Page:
que sepa (Subjunctive in English)

Discussion in 'Spanish-English Grammar / Gramática Español-Inglés' started by germanbz, Jan 10, 2013.

  1. germanbz Senior Member

    Benicàssim - Castelló - Spain
    Spanish-Spain/Catalan (Val)
    Hello everyone and thank you in advance for your time.

    Well, I have a bit problem about a part of a paragraph that I'm translating.

    Here is my original in Spanish:

    ...tiene que haber una persona que cuando se le da un plano, sepa como situar las medidas sobre el terreno en escala real...

    And my attempt:

    ...there has to be one person that, when a plan is given to him, know(s) how to set the measures onto the ground in a real scale...

    My doubt is whether in English and in a sentence like that, subjunctive (without s) is used or directly the common way is the present simple. I've read about uses of subjunctive in English and I'm still a bit confused about the matter.
     
  2. Biffo Senior Member

    England
    English - England
    This is not subjunctive in English.

    ...when a plan is given to him, knows how to set the measures...

    ______________________________________________________________
    Note
    EDIT - please see post by aztlaniano for a qualification to the following statement

    Even if there were to be a subjunctive using the above template, it would apply only to the verb 'to be'. Example

    It is required that there be one person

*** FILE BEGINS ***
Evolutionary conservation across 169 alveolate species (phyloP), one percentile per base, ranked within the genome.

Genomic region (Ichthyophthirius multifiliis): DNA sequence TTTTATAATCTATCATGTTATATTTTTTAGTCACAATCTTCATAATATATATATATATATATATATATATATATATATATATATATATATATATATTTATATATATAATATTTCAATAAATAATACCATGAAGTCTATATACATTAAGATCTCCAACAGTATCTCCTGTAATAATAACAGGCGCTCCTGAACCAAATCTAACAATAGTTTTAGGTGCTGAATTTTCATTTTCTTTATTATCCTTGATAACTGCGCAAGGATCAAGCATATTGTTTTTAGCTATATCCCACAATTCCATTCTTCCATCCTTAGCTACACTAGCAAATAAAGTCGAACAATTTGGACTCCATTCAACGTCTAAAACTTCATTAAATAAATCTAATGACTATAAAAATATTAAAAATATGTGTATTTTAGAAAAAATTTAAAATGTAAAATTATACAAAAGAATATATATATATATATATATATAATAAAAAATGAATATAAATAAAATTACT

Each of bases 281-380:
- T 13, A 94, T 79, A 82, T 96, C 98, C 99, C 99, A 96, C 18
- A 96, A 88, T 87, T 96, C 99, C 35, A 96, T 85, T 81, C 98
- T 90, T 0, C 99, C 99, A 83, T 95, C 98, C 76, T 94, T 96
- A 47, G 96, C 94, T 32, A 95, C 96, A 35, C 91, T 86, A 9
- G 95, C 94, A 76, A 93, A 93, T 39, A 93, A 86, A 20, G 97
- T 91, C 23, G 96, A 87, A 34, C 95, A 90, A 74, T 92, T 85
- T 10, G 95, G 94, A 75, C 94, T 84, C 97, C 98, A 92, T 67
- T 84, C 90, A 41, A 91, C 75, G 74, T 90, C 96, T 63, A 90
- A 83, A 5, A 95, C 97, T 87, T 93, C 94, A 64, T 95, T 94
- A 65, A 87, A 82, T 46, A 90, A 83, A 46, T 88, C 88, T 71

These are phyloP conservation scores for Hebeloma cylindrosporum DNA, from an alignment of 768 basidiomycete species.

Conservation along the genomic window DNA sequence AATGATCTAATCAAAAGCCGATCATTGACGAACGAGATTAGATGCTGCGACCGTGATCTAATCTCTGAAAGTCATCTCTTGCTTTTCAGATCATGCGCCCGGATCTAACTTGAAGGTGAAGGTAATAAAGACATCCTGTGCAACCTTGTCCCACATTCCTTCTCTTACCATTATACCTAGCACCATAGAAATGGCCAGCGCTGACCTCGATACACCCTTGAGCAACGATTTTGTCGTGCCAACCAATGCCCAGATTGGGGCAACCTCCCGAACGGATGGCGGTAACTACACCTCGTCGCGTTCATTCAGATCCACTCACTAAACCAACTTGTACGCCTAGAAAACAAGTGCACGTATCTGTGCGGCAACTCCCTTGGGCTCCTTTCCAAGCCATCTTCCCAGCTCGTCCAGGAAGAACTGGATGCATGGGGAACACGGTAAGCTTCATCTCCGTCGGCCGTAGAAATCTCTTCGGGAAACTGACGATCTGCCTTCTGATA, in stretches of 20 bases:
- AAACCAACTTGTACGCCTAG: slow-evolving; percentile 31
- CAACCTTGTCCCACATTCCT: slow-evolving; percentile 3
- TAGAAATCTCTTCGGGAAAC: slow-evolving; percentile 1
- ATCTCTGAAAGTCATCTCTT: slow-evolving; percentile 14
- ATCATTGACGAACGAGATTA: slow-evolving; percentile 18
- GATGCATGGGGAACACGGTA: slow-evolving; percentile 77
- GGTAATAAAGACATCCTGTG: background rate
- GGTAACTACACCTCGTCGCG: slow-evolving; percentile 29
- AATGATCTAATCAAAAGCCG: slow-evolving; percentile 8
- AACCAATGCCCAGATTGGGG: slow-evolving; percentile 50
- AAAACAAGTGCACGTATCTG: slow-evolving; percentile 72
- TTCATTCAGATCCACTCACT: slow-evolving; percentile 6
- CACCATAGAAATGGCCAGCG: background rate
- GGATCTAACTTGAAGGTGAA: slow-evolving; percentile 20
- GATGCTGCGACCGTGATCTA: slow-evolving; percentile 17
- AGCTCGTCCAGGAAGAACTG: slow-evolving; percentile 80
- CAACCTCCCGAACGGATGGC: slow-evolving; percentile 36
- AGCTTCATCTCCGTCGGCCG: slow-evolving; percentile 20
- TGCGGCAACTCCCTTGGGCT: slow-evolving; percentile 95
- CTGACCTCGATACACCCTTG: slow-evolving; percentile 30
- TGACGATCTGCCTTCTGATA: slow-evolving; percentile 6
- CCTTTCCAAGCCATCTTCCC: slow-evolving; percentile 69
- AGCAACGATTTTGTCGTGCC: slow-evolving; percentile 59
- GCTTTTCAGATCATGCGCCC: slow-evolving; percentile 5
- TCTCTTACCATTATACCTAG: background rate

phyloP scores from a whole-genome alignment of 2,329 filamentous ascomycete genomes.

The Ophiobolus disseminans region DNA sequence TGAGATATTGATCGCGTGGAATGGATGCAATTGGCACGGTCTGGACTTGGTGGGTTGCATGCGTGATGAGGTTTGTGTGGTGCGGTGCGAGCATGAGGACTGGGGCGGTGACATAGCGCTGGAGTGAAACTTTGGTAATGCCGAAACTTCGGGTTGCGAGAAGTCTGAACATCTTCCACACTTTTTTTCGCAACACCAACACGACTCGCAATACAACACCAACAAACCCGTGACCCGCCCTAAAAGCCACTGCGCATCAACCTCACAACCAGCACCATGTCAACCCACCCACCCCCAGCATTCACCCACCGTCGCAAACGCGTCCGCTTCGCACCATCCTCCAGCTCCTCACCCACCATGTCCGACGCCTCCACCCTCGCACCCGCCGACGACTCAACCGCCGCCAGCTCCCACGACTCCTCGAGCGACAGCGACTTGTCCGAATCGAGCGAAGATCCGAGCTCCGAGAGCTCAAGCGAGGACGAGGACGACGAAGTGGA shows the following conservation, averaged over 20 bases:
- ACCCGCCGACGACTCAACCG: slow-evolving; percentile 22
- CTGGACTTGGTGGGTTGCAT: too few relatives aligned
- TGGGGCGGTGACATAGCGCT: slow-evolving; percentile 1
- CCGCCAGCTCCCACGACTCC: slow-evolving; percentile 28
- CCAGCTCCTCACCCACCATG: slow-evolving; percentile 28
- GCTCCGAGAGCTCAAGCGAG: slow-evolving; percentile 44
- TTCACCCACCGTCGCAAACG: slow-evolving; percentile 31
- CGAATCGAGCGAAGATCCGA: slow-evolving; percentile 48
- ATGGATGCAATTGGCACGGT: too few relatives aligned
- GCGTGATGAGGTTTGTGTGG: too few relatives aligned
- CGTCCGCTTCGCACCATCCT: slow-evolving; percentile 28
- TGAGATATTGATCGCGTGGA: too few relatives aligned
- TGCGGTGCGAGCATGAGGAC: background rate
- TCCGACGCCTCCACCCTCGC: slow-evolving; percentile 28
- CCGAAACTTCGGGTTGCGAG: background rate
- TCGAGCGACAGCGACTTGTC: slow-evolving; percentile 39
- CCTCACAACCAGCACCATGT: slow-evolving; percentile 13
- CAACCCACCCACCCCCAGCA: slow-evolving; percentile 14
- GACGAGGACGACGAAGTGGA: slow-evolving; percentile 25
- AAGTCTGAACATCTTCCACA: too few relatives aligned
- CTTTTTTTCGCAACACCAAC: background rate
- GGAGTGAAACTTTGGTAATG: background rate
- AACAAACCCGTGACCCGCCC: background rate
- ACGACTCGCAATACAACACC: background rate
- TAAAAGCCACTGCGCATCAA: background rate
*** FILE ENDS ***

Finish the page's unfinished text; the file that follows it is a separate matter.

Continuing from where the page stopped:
who, when a plan is given to him, knows how to set the measures...
     
    Last edited: Jan 10, 2013
  3. aztlaniano

    aztlaniano Senior Member

    Lavapiestán, Madrid
    English (Aztlán, US sector)
    It would be (cond.) subjunctive if the beginning of the sentence were (subj.), for example:
    It is essential that at least one person know (subj.) how to ....
    But that's not your case.
    You are in the same boat as a small minority of native English-speakers (all the rest suffer no confusion whatsoever, but only because they are completely unaware of the very existence of the subjunctive).

    Edit -
    I hadn't seen Biffo's addendum to his post. Same idea.
     
  4. Biffo Senior Member

    England
    English - England
    I agree with aztlaniano. Superficially it may seem as though we are giving different answers but in fact we are not.

    It is required that there be one person who knows...

    It is required that at least one person know...

    You can see that verbs immediately after expressions such as "required that" or "essential that" take the subjunctive.